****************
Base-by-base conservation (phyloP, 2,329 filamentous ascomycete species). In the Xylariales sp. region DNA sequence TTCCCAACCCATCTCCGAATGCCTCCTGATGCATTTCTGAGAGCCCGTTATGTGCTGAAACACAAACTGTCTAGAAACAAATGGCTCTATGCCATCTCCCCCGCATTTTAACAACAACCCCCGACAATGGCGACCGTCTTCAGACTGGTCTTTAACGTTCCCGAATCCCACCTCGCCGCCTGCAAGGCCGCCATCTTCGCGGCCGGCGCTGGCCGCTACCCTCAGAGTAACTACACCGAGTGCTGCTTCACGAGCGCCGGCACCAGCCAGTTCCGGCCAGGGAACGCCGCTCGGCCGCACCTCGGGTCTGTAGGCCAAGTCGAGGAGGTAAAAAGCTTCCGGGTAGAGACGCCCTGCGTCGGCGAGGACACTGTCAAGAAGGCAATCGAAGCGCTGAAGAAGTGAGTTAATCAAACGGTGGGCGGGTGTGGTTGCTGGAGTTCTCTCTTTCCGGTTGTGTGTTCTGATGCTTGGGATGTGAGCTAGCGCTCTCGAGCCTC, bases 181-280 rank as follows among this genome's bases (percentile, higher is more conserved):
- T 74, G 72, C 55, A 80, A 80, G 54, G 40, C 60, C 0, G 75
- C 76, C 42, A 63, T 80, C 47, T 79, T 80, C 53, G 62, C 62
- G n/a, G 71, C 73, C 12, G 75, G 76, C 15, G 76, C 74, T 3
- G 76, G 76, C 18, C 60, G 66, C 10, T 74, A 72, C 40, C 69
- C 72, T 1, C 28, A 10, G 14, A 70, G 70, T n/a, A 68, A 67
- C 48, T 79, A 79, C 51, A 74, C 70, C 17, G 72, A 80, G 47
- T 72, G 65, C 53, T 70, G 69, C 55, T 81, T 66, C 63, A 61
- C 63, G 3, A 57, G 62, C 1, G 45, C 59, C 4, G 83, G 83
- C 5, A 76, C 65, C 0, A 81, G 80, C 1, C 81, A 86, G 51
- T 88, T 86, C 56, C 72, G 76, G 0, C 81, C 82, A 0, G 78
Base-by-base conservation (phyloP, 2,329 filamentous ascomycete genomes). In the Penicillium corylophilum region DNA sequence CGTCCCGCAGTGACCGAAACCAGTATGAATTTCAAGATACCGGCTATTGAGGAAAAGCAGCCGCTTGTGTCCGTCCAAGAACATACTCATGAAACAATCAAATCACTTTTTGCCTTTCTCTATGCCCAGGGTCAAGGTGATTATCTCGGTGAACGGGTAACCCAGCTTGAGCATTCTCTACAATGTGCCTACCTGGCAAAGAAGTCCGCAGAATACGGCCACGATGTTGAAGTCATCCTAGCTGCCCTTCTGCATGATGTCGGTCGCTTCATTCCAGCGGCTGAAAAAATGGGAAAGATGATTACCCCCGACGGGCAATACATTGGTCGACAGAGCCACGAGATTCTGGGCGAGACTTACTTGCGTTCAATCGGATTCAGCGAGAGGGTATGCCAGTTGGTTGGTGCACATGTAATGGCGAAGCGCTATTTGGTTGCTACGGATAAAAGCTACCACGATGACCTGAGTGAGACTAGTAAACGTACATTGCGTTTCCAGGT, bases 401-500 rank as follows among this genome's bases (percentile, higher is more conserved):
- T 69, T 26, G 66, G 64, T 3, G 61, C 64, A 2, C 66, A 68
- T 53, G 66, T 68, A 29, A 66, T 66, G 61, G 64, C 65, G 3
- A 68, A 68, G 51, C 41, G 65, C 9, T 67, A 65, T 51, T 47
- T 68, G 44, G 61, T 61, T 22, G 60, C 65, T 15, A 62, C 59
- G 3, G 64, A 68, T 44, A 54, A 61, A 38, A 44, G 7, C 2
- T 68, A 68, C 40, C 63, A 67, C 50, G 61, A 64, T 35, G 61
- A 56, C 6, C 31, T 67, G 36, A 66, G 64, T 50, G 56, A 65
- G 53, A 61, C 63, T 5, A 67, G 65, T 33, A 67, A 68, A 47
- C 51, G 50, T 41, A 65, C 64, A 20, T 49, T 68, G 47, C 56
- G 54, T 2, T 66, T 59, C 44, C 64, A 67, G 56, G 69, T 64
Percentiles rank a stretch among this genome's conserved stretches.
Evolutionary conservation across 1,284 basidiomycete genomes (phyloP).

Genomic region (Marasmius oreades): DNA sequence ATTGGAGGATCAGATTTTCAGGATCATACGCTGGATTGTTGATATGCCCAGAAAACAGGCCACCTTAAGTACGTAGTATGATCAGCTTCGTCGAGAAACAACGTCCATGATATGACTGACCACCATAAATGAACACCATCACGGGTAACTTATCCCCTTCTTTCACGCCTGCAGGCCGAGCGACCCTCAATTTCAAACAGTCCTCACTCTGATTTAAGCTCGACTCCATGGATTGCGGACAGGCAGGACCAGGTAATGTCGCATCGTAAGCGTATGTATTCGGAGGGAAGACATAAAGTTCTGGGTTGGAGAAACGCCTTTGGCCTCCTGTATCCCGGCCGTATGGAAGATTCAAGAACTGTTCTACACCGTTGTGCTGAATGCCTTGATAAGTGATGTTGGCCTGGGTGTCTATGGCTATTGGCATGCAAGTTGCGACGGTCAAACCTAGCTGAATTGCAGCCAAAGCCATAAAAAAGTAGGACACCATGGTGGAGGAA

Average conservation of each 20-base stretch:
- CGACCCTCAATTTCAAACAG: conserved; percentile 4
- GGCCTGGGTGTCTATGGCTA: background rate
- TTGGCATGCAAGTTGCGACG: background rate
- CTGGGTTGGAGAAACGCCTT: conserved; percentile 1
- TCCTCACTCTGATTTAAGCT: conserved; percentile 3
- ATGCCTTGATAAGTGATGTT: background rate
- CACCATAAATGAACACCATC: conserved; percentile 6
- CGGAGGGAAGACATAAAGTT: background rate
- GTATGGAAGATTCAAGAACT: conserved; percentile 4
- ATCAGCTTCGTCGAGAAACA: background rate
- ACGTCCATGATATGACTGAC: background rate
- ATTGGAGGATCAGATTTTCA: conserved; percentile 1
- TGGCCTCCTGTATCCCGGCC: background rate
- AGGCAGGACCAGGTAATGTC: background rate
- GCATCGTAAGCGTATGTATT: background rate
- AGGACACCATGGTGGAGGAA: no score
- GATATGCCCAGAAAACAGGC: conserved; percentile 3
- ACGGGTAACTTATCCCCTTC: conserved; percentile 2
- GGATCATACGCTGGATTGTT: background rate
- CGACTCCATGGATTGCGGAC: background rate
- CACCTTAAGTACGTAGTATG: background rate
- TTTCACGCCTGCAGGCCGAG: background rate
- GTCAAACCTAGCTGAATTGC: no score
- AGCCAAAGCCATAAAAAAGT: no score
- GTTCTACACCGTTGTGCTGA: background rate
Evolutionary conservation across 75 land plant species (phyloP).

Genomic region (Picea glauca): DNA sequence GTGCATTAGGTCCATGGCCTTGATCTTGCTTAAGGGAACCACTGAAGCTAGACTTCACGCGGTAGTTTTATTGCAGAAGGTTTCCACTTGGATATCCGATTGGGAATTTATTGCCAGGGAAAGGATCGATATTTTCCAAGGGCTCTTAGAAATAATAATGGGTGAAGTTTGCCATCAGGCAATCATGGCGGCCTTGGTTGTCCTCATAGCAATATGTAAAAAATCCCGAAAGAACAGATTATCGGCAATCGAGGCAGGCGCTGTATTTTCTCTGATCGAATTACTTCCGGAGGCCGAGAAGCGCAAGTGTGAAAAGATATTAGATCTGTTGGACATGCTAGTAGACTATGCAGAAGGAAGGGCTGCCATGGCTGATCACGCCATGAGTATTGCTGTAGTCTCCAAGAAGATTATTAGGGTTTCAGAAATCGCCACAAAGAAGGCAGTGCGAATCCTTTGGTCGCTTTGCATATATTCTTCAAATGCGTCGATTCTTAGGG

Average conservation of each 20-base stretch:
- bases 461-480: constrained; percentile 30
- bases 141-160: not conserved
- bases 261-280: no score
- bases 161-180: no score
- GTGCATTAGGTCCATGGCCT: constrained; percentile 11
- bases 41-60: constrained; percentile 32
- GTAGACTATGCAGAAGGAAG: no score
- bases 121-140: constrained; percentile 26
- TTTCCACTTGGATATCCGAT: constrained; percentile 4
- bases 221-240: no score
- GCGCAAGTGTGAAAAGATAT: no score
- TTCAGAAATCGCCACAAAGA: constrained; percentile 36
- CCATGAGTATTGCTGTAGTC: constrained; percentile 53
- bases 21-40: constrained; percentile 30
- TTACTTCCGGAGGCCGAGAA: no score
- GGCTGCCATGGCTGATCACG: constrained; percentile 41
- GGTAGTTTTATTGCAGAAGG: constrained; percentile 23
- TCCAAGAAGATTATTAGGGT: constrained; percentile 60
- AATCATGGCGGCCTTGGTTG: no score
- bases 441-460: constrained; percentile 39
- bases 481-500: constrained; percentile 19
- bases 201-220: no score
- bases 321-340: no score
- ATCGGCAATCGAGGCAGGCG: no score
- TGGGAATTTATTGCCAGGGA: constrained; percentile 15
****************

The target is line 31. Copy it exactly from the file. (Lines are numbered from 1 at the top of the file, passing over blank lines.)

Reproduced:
- TCCTCACTCTGATTTAAGCT: conserved; percentile 3